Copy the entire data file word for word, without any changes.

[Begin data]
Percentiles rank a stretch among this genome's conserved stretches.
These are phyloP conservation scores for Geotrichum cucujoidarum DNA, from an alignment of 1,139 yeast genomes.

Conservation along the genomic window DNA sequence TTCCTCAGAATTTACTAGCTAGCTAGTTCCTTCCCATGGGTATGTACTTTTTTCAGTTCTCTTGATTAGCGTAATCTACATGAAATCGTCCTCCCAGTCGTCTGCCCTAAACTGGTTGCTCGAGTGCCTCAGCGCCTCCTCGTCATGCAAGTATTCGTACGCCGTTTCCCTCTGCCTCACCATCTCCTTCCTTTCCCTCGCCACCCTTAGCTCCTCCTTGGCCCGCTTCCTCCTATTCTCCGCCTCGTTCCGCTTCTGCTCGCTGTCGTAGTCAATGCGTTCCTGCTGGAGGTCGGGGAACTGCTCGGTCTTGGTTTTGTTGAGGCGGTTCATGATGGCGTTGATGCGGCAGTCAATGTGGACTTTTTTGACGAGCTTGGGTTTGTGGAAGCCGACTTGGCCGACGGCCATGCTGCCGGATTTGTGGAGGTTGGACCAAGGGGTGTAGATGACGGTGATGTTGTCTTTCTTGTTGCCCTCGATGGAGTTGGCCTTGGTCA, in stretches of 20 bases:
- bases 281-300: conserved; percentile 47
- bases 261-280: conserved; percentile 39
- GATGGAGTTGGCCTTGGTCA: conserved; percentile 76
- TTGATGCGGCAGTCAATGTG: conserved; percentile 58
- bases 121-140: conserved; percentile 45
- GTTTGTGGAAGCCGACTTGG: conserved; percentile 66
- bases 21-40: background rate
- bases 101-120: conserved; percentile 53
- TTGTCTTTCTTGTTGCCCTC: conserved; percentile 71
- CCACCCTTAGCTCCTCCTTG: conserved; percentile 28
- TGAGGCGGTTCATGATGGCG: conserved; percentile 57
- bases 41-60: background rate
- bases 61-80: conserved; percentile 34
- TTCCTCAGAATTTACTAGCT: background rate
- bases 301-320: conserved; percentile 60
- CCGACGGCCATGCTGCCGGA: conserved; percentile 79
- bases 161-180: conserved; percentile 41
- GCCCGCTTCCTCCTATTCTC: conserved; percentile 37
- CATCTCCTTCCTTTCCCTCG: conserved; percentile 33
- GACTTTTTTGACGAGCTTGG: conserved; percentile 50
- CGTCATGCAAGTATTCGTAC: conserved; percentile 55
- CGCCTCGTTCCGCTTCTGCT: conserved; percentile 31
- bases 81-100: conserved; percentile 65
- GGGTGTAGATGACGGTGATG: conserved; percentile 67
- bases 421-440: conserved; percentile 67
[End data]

Percentiles rank a stretch among this genome's conserved stretches.
These are phyloP conservation scores for Geotrichum cucujoidarum DNA, from an alignment of 1,139 yeast genomes.

Conservation along the genomic window DNA sequence TTCCTCAGAATTTACTAGCTAGCTAGTTCCTTCCCATGGGTATGTACTTTTTTCAGTTCTCTTGATTAGCGTAATCTACATGAAATCGTCCTCCCAGTCGTCTGCCCTAAACTGGTTGCTCGAGTGCCTCAGCGCCTCCTCGTCATGCAAGTATTCGTACGCCGTTTCCCTCTGCCTCACCATCTCCTTCCTTTCCCTCGCCACCCTTAGCTCCTCCTTGGCCCGCTTCCTCCTATTCTCCGCCTCGTTCCGCTTCTGCTCGCTGTCGTAGTCAATGCGTTCCTGCTGGAGGTCGGGGAACTGCTCGGTCTTGGTTTTGTTGAGGCGGTTCATGATGGCGTTGATGCGGCAGTCAATGTGGACTTTTTTGACGAGCTTGGGTTTGTGGAAGCCGACTTGGCCGACGGCCATGCTGCCGGATTTGTGGAGGTTGGACCAAGGGGTGTAGATGACGGTGATGTTGTCTTTCTTGTTGCCCTCGATGGAGTTGGCCTTGGTCA, in stretches of 20 bases:
- bases 281-300: conserved; percentile 47
- bases 261-280: conserved; percentile 39
- GATGGAGTTGGCCTTGGTCA: conserved; percentile 76
- TTGATGCGGCAGTCAATGTG: conserved; percentile 58
- bases 121-140: conserved; percentile 45
- GTTTGTGGAAGCCGACTTGG: conserved; percentile 66
- bases 21-40: background rate
- bases 101-120: conserved; percentile 53
- TTGTCTTTCTTGTTGCCCTC: conserved; percentile 71
- CCACCCTTAGCTCCTCCTTG: conserved; percentile 28
- TGAGGCGGTTCATGATGGCG: conserved; percentile 57
- bases 41-60: background rate
- bases 61-80: conserved; percentile 34
- TTCCTCAGAATTTACTAGCT: background rate
- bases 301-320: conserved; percentile 60
- CCGACGGCCATGCTGCCGGA: conserved; percentile 79
- bases 161-180: conserved; percentile 41
- GCCCGCTTCCTCCTATTCTC: conserved; percentile 37
- CATCTCCTTCCTTTCCCTCG: conserved; percentile 33
- GACTTTTTTGACGAGCTTGG: conserved; percentile 50
- CGTCATGCAAGTATTCGTAC: conserved; percentile 55
- CGCCTCGTTCCGCTTCTGCT: conserved; percentile 31
- bases 81-100: conserved; percentile 65
- GGGTGTAGATGACGGTGATG: conserved; percentile 67
- bases 421-440: conserved; percentile 67